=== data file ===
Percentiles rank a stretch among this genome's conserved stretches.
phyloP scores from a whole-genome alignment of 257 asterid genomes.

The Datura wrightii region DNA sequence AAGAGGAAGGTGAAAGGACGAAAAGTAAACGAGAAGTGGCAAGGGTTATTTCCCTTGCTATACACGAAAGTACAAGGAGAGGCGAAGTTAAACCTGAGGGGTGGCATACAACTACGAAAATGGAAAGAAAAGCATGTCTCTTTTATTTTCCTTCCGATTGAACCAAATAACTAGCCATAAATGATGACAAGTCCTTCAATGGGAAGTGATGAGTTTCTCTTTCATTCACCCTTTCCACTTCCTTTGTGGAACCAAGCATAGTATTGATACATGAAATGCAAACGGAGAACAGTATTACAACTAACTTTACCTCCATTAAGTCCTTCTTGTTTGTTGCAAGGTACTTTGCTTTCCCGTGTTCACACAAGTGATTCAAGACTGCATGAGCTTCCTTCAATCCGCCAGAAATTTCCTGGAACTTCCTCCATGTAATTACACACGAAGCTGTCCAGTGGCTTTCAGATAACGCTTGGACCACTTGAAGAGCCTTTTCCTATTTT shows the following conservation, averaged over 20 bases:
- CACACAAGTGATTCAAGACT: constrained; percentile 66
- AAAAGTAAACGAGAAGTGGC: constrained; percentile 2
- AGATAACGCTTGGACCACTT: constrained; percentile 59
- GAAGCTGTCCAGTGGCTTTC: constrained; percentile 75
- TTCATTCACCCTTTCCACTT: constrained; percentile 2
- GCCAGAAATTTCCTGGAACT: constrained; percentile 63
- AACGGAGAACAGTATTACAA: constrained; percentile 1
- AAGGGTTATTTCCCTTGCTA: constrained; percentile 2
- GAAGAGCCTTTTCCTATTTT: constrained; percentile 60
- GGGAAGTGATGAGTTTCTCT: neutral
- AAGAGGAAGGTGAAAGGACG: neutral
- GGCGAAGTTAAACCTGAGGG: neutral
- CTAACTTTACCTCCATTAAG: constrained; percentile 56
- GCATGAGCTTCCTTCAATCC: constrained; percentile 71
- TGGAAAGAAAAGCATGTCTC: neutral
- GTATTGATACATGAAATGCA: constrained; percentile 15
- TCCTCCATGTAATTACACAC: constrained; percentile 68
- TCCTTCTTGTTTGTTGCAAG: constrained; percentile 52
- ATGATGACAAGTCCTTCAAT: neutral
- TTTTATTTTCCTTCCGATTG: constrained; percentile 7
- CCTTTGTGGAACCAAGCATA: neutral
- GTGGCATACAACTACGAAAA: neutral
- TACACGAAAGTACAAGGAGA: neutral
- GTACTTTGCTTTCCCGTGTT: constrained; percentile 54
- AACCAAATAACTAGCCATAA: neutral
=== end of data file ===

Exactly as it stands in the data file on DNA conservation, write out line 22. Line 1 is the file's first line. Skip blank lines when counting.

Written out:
- ATGATGACAAGTCCTTCAAT: neutral